Friday, June 12, 2009

What God permits He wills

I am often asked about those texts of Scripture that tell of God "willing" a wicked thing (Acts 4:27-28) or "sending" a wicked spirit (1 Sam 16:14) or using wicked men to accomplish His purpose (Acts 2:23). These are deep mysteries and reveal the distance between our minds and the mind of God.

Oh, the depth of the riches and wisdom and knowledge of God! 
How unsearchable are his judgments and how inscrutable his ways!
“For who has known the mind of the Lord,
or who has been his counselor?”
“Or who has given a gift to him
that he might be repaid?”
Romans 11:33-35
Time and again the Scriptures assert God's sovereign control over all that comes to pass. But how then do we guard the notion that God is not the author of sin? How do we hold up the truth that God is not guilty of the sins of His subordinate creatures? It must be acknowleged from the start that unless we embrace a certain level of mystery then we will surely wander into error. But that is not to say that God has left us entirely ignorant on this matter.
Calvin writes:
God so Uses the Works of the Ungodly, and So Bends
Their Minds to Carry Out His Judgments, That He Remains Pure from Every Stain
1. No mere "permission"!
From other passages, where God is said to bend or draw Satan himself and all the wicked to His will, there emerges a more difficult question. For carnal sense can hardly comprehend how in acting through them he does not contract some defilement from their transgression, and even in a common undertaking can be free of all blame, and indeed can justly condemn his ministers. Hence the distinction was devised between doing and permitting because to many this difficulty seemed inexplicable, that Satan all the impious are so under God's hand and power that he directs their malice to whatever end seems good to Him, and uses theire wicked deeds to carry out his judgments. And perhaps the moderation of those whom the appearance of absurdity alarms would be excusable, except that they wrongly try to clear God's justice of every sinister mark by upholding falsehood. It seems absurd to them for man, who will soon be punished for his blindness, to be blinded by God's will and command. Therefore they escape by the shift that this is done only with God's permission, not also by His will; but He, openly declaring that He is the doer, repudiates that evasion. However, that men can accomplish nothing except by God's secret command, that they cannot by delibeating accomplish anything except what he has already decreed with himself and determines by His secret direction, is before from the psalm, that God does whatever he wills [Ps. 115:3], certainly pertains to all the actions of men...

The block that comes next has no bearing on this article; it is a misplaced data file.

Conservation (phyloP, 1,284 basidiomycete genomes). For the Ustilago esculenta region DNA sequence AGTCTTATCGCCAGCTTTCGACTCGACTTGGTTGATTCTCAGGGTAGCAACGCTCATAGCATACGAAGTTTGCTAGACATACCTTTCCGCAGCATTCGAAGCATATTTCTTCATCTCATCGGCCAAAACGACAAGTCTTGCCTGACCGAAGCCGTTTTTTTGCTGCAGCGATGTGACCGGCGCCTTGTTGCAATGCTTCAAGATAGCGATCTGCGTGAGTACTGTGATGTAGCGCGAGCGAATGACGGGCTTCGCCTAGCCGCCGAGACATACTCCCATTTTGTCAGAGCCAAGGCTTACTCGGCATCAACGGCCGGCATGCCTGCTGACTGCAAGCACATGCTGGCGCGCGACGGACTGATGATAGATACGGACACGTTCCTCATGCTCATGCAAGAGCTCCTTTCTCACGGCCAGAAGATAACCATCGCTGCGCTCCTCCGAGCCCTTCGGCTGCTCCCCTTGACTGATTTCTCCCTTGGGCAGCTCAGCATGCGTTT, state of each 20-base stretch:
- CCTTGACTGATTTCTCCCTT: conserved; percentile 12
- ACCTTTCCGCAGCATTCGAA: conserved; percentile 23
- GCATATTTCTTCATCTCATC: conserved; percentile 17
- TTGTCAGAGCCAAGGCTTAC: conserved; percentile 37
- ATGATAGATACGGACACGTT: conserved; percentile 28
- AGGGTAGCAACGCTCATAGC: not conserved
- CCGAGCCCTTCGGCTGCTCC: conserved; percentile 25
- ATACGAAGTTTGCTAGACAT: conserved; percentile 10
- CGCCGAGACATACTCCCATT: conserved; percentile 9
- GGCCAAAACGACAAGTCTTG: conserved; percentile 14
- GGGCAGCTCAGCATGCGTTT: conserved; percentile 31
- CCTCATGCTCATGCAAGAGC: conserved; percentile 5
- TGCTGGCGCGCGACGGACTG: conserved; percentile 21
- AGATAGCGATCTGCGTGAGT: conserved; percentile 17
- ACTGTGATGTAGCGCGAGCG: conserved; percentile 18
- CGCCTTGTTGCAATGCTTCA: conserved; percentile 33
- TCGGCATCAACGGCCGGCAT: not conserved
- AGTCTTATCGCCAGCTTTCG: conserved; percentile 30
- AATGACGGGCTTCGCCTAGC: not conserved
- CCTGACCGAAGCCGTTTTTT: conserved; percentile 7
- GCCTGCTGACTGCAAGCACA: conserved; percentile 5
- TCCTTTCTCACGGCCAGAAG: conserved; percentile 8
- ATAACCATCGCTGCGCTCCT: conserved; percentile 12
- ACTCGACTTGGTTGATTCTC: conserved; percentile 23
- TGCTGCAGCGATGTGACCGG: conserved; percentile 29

God's will is not therefore at war with itself, nor does it change, nor does it pretend not to will what He wills. But even though His will is one and simple in Him, it appears manifold to us because, on account of our mental incapacity, we do not grasp how in divers ways it wills and does not will something to take place...
"There is a great difference between what is fitting for man to will and what is fitting for God, and to what end the will of each is directed, so that it be either approved or disapproved. For through the bad wills of evil men God fulfills what he righteously wills" [quoting Augustine].
I have been blessed in reading once again Calvin's Institutes. If you have never read the Institutes then I encourage you to do so. In my opinion, outside of Scripture, there is no other theological writings that compare in depth of insight, devotional wisdom, and doxological affection.

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